Hyperspectral and Thermal Temperature Estimation During Laser Cladding

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5 Citations (Scopus)


Although there is no doubt about the tremendous industrial potential of metal additive manufacturing techniques such as laser metal deposition, the technology still has some intrinsic quality challenges to overcome before reaching its industrial maturity. Noncontact in situ monitoring of the temperature evolution of the workpiece could provide the necessary information to implement an automated closed-loop process control system and optimize the manufacturing process, providing a robust solution to these issues. However, measuring absolute temperatures is not self-evident: wavelength-dependent emissivity values vary between solid, liquid, and mushy metallic regions, requiring spectral information and dedicated postprocessing to relate the amount of emitted infrared radiation to the material temperature. This paper compares the temperature estimation results obtained from a visible and near-infrared hyperspectral line camera and a conventional short-wave infrared (SWIR) thermal camera during the laser melting and cladding of a 316L steel sample. Both methods show agreeing results for the temperature distribution inside the melt pool, with the SWIR camera extending the temperature measurements beyond the melt pool boundaries into the solid region.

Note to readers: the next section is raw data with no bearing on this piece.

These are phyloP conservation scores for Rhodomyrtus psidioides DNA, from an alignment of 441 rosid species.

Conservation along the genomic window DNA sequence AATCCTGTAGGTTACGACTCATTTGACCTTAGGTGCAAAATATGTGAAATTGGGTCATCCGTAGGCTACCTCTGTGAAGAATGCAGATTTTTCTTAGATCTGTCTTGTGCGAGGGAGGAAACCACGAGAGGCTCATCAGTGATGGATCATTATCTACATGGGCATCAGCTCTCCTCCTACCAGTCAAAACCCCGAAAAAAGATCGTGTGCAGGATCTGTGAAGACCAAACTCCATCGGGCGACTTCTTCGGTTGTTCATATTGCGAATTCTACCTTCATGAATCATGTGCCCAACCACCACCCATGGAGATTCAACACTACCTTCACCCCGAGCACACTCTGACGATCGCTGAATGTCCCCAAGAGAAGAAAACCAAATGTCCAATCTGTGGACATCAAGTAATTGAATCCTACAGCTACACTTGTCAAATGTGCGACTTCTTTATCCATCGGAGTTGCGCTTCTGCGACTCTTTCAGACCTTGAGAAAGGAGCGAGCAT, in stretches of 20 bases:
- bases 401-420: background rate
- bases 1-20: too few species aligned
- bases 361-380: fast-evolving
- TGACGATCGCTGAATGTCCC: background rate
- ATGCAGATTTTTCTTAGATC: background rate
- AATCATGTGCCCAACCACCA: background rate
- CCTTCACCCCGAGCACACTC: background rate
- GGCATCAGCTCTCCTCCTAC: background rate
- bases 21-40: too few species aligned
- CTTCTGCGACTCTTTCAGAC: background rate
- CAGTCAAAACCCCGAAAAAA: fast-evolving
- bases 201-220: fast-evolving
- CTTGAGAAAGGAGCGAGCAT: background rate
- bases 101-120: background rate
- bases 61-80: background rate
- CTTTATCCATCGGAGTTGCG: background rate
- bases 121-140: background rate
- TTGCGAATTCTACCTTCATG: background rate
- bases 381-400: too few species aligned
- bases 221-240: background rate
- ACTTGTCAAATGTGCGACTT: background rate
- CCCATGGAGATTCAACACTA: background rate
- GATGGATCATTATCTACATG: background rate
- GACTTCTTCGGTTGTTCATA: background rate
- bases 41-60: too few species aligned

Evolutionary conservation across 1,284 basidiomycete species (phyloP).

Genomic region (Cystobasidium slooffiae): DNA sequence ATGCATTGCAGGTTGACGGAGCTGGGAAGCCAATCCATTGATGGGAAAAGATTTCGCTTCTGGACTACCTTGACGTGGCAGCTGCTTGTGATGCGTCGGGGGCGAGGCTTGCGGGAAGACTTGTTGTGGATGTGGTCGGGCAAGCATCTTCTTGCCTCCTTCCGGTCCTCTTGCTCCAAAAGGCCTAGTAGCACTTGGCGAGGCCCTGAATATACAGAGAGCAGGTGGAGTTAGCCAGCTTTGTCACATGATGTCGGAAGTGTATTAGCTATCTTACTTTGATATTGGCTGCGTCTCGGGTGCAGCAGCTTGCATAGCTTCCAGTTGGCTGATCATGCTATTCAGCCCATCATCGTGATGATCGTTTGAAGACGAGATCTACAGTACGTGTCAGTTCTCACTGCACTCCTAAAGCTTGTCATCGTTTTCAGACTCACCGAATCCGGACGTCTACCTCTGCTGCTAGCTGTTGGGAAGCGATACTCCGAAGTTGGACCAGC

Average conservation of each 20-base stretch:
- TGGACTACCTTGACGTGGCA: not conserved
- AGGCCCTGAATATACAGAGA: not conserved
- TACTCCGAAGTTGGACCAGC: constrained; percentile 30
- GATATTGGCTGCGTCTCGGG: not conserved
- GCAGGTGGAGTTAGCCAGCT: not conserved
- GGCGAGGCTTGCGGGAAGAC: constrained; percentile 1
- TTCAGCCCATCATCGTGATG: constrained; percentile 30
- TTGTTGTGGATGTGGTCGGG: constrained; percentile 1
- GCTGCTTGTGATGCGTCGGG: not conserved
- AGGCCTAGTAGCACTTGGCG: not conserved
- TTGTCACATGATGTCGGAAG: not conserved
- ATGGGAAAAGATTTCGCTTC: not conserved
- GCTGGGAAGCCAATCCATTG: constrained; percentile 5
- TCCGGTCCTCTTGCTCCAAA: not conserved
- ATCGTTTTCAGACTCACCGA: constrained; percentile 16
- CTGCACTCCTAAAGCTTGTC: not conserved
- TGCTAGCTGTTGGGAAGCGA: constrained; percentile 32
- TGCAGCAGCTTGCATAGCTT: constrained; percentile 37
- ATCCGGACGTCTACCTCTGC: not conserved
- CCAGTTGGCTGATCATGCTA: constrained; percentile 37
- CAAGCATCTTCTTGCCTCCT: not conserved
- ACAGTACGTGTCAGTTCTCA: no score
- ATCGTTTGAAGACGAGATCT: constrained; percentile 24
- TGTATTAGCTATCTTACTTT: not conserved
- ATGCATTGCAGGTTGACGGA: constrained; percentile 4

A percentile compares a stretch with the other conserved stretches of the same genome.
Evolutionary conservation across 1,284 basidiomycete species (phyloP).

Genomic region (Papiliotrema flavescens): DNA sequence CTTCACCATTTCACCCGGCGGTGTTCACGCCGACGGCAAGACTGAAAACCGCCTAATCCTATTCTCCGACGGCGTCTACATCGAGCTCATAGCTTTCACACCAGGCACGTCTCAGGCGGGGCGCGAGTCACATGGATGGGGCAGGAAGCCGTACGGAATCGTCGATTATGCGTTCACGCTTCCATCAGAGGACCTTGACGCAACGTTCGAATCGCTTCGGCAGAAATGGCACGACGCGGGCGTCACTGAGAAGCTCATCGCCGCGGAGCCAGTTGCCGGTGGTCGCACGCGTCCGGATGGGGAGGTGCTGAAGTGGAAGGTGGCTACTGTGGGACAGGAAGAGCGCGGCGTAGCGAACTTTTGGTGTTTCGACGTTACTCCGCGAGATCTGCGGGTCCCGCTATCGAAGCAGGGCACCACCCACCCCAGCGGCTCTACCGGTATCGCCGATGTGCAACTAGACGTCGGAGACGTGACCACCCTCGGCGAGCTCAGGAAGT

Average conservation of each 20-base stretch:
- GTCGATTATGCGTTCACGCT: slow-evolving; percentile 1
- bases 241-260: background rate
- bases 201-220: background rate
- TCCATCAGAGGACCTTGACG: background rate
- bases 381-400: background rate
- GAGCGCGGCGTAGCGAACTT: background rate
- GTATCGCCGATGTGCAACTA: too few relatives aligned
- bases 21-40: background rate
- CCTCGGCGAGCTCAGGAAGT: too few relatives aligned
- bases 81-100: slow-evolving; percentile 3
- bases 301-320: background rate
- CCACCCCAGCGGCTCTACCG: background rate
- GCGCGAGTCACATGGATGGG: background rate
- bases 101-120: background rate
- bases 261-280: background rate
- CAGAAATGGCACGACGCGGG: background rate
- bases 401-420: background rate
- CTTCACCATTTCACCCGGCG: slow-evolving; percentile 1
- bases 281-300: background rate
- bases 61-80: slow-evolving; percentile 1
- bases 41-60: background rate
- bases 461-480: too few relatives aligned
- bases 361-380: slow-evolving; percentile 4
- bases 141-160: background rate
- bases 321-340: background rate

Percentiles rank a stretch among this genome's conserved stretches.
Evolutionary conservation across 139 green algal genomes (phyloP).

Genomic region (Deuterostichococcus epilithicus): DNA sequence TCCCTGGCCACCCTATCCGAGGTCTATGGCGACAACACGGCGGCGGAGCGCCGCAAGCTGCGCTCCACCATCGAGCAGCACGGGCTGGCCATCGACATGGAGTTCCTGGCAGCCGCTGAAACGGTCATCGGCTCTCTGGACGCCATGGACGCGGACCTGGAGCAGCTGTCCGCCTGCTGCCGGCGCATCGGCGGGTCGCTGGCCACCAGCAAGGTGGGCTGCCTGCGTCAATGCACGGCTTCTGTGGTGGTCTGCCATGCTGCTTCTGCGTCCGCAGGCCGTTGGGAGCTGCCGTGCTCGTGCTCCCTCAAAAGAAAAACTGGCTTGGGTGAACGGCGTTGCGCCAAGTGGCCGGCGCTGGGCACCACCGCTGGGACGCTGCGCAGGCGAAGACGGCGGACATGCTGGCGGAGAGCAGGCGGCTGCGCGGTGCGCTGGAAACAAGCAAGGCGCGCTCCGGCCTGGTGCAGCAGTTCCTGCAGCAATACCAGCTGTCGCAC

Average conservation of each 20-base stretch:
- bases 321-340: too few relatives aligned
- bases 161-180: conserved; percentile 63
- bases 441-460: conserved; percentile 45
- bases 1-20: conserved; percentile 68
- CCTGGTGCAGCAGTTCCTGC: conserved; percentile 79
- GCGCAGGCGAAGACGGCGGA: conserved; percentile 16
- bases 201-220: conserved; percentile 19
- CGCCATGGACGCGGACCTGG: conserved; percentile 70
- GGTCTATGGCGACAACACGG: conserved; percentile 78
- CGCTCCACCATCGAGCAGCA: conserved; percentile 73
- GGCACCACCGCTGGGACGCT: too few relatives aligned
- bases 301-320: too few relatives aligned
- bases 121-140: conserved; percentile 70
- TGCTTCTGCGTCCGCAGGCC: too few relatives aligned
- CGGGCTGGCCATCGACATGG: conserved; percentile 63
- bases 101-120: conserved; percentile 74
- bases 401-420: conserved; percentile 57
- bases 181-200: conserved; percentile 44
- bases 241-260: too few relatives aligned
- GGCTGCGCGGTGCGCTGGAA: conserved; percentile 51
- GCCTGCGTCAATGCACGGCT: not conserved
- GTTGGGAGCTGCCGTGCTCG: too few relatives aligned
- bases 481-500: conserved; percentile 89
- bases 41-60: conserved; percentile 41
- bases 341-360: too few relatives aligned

Original languageEnglish
Article number022313
Pages (from-to)1-9
Number of pages9
JournalJournal of Laser Applications
Issue number2
Publication statusPublished - 31 Mar 2019


  • additive manufacturing
  • hyperspectral imaging
  • laser cladding
  • temperature estimation
  • thermal monitoring


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